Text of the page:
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Netherlands and U.S. main destinations for Peruvian mangoes

















Lima, Mar. 13. 






Mangoes were the second most important non-traditional export product for Peru in January 2014.





The shipments of the fruit and its derivatives reached a value of 55.6 million dollars, 30.1% more than in the same month of 2013, mainly due to the greater demand from the U.S. and the Netherlands, as reported by the Association of Exporters (ADEX).







According to ADEX, the product's shipments were divided into four categories. 




The most popular was "fresh and dehydrated mangoes", which generated 48.8 million dollars. 




The other three were "Uncooked, boiled or steamed mango" (56.5%), "processed or canned mango" (-50.1%) and "mango juice" (-93.2%).







Piura is the main exporting region, as it represents 64.6% of the shipments.





The main destinations were the United States (24.3 million dollars) and the Netherlands (16.5 million dollars), which grew by 31.9% and 28.4% respectively.





Other markets for Peru's mangoes include the UK, Canada, Spain, Chile, Japan, France, Germany, Belgium, Panama, New Zealand, Switzerland, Colombia and Mexico, among others.





The most noteworthy growth was registered in Japan (89.5%), South Korea (100%) and United Arab Emirates (405.4%). 





Of the countries forming part of the Pacific Alliance, Chile (sixth in the ranking) grew by 110.3%, and Colombia (14th), by 254.6%.






With the goal of promoting the development of the agricultural sector and identifying market opportunities for mangoes, avocados, vegetables, canned foods and other non-traditional agricultural products, the 15th edition of the Agroexporters Lunch will be organised at Swissotel Lima on 20 March. 





Producers, marketers, exporters and other people involved in the chain will be invited.





The mango harvest campaign starts in early December and finishes in mid-March, website Freshplaza.com reported today.






(END) INT/EEP
Date: 13/03/2014








http://www.andina.com.pe/Ingles/noticia-netherlands-and-us-main-destinations-for-peruvian-mangoes-497689.aspx

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THE MOST SOUGHT AFTER MANGOES IN THE WORLD ....

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The Chaunsa has a Brix rating in the 22 degree level which is unheard of!
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Perhaps it is time for a GLOBAL taste test ???





In alphabetical order by Country....










India




Alphonso





Alphonso (mango)
From Wikipedia, the free encyclopedia








Alphonso (हापुस Haapoos in Marathi, હાફુસ in Gujarati, ಆಪೂಸ್ Aapoos in Kannada) is a mango cultivar that is considered by many[who?] to be one of the best in terms of sweetness, richness and flavor. 


It has considerable shelf life of a week after it is ripe making it exportable. 

It is also one of the most expensive kinds of mango and is grown mainly in Kokan region of western India.

 It is in season April through May and the fruit wei…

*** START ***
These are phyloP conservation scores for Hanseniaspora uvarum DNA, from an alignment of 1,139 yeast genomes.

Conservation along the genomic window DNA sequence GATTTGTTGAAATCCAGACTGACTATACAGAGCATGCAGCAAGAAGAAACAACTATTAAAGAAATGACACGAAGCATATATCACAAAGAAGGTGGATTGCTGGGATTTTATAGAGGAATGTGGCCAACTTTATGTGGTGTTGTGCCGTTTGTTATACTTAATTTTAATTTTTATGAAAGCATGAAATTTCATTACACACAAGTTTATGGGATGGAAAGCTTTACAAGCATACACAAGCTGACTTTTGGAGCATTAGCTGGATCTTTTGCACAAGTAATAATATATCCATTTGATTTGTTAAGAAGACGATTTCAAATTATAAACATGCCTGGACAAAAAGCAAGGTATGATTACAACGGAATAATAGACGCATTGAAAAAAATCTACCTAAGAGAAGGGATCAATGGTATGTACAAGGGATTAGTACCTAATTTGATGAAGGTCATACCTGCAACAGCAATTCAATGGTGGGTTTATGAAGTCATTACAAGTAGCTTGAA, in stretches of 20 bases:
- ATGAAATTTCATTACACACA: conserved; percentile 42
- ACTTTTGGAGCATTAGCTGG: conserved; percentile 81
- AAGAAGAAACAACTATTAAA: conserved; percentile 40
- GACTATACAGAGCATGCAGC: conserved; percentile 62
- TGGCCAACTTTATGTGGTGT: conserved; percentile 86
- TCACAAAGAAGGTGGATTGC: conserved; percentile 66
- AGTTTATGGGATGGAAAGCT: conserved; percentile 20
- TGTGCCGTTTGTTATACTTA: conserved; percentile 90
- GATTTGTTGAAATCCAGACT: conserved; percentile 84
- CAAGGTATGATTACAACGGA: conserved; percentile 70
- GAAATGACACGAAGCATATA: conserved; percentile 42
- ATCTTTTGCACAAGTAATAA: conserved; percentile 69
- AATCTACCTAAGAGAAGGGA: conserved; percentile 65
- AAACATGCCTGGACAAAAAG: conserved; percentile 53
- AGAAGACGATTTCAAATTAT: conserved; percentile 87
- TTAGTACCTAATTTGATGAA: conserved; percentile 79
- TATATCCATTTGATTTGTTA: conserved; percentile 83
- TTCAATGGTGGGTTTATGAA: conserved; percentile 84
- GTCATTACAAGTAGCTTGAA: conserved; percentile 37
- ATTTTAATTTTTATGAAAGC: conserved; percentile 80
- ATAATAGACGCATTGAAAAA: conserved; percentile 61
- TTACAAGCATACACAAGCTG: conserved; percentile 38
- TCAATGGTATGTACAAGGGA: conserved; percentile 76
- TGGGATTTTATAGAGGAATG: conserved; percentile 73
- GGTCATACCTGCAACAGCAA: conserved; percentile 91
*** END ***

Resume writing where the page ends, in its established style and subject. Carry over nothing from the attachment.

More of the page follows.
INDIA 2016 : Mango production in state likely to take a hit this year

TNN | May 22, 2016, 12.32 PM IST






Mangaluru: Vagaries of nature is expected to take a toll on the production of King of Fruits - Mango - in Karnataka this year. A combination of failure of pre-monsoon showers at the flowering and growth stage and spike in temperature in mango growing belt of the state is expected to limit the total production of mango to an estimated 12 lakh tonnes in the current season as against 14 lakh tonnes in the last calendar year.



However, the good news for fruit lovers is that this could see price of mangoes across varieties decrease marginally by 2-3%. This is mainly on account of 'import' of the fruit from other mango-growing states in India, said M Kamalakshi Rajanna, chairperson, Karnataka State Mango Development and Marketing Corporation Ltd.




Karnataka is the third largest mango-growing state in India after Uttar Pradesh and Maharashtra.



Inaugurating a two-day Vasanthotsava organized by Shivarama Karantha Pilikula Nisargadhama and the Corporation at P…

Mangoes date back 65 million years according to research ...

Experts at the Birbal Sahni Institute of Palaeobotany (BSIP) here have traced the origin of mango to the hills of Meghalaya, India from a 65 million year-old fossil of a mango leaf. 





The earlier fossil records of mango (Mangifera indica) from the Northeast and elsewhere were 25 to 30 million years old. The 'carbonized leaf fossil' from Damalgiri area of Meghalaya hills, believed to be a mango tree from the peninsular India, was found by Dr R. C. Mehrotra, senior scientist, BSIP and his colleagues. 




After careful analysis of the fossil of the mango leaf and leaves of modern plants, the BISP scientist found many of the fossil leaf characters to be similar to mangifera.


An extensive study of the anatomy and morphology of several modern-day species of the genus mangifera with the fossil samples had reinforced the concept that its centre of origin is Northeast India, from where it spread into neighbouring areas, says Dr. Mehrotra. 




The genus is believed to have disseminated into neighb…